The outbreak of the novel coronavirus is not just a health emergency for India. Back in March 2020, when one of the strictest lockdowns in the world was imposed in India, more than 120 million workers lost their jobs overnight. Majority of these workers were from the informal sector and half of them were women. With restrictions eased and economic activities struggling to achieve normalcy, by November 2020, men who had lost their jobs had regained most of it and left behind were women – with no jobs, and no social security net.
In India, the virus has unsympathetically burrowed deep and has adversely affected the social and economic composition of the country. A composition that is already marred by gender inequalities, gender roles and stereotypes.
The pandemic has disproportionately affected women, especially those who are part of the labour workforce. According to an analysis, COVID-19 and gender equality: Countering the regressive effects, conducted by McKinsey Global Institute in the year 2020, women are more vulnerable and susceptible to COVID-19-related economic effects because of the already existing gender inequalities. Using the unemployment data, trends and surveys in the United States and India, the study estimates that female job loss rates owing to COVID-19 are about 1.8 times higher than the male job loss rates globally, at 5.7% versus 3.1%, respectively. According to the Center for Monitoring Indian Economy, the already low labour participation rate for women has shrunk even further after the pandemic to 11% compared to 71% for men.
In India, where inequalities against women are intuitively practised, the disparity has only worsened due to the lockdown imposed by the government to contain the COVID-19 outbreak. The pandemic has had catastrophic effects on microenterprises; according to India’s sixth economic census, published by the MInistry of Statistics and Programme Implementation in the year 2016, 13.8 % of microenterprises in India are owned by women. Most of these businesses are self-financed and are operational in sectors like beauty, education, tourism, food, retail etc and these sectors have been pillaged by the pandemic induced lockdowns.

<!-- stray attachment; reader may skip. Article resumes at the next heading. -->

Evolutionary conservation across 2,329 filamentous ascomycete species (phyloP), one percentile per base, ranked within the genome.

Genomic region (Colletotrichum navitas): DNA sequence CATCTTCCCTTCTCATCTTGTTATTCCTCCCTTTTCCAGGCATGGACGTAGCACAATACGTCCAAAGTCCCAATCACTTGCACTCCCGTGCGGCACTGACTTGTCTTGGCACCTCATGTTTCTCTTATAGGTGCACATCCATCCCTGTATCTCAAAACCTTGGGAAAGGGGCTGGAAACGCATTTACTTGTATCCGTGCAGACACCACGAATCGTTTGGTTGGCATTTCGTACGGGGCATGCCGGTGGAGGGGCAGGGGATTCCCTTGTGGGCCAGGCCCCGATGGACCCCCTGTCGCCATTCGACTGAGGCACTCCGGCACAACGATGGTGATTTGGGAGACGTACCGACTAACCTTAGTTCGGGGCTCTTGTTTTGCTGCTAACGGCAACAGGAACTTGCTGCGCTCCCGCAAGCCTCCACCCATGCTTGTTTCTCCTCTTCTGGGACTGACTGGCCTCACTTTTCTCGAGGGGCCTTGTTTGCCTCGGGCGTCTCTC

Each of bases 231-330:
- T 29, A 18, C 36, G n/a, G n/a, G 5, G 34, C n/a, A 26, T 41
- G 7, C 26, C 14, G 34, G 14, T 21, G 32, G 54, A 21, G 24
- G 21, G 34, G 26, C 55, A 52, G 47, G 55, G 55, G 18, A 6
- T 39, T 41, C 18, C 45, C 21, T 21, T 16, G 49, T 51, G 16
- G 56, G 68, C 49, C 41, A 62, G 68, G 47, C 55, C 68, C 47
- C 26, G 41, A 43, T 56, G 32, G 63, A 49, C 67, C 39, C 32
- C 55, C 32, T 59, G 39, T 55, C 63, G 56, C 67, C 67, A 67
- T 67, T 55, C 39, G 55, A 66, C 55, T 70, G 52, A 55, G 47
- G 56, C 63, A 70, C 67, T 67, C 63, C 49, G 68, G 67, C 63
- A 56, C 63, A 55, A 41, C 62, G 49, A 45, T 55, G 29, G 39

Women in India do not have the same access to healthcare, education and jobs in comparison to their male counterparts. India ranks 112th out of the 153 countries mapped in the World Economic Forum’s 2020 Global Gender Gap Index, that uses the pre-pandemic data. For a country that has women as 48% of its population, they contribute only 18% to the country’s economic output. The figures are upsetting and distressing.
The job loss has impacted women grievously, upending their lives with ramifications that are irreversible. The pandemic has increased their unpaid work and has put extra burden on women through increased domestic responsibilities, household chores and child care demands. If continued, women will be squeezed out of the productive economy soon. Without the participation of women in active economics, India’s dream to become a coveted $5 trillion economy by 2025, becomes a daymare.
The threat is real and the thematic debate on gender equality cannot continue anymore just on papers, it has to convert into actions that set into motion a holistic, comprehensive and inclusive recovery path for India. Although the massive fiscal stimulus package by the central government aims to provide support to the vulnerable groups, it is not enough. There needs to be an introduction of gender-neutral formalisation at a greater scale. Till the time gender lens is missing from policymaking and developmental initiatives and till social orthodox, norms and stereotypes continue to marr and hinder women’s participation in economic activities, all that is done and achieved will become moot.
To say that only time will tell, if India rises to the challenge up ahead, will be imbecile because the time to rise is now. The future is gender inclusive and social norms are liable to change. We need to decide whether we choose to build a better resilient and equal society or leave half of the population to teeter on the edges. The choice is ours and we need to be wise about it.
Views expressed above are the author’s own.
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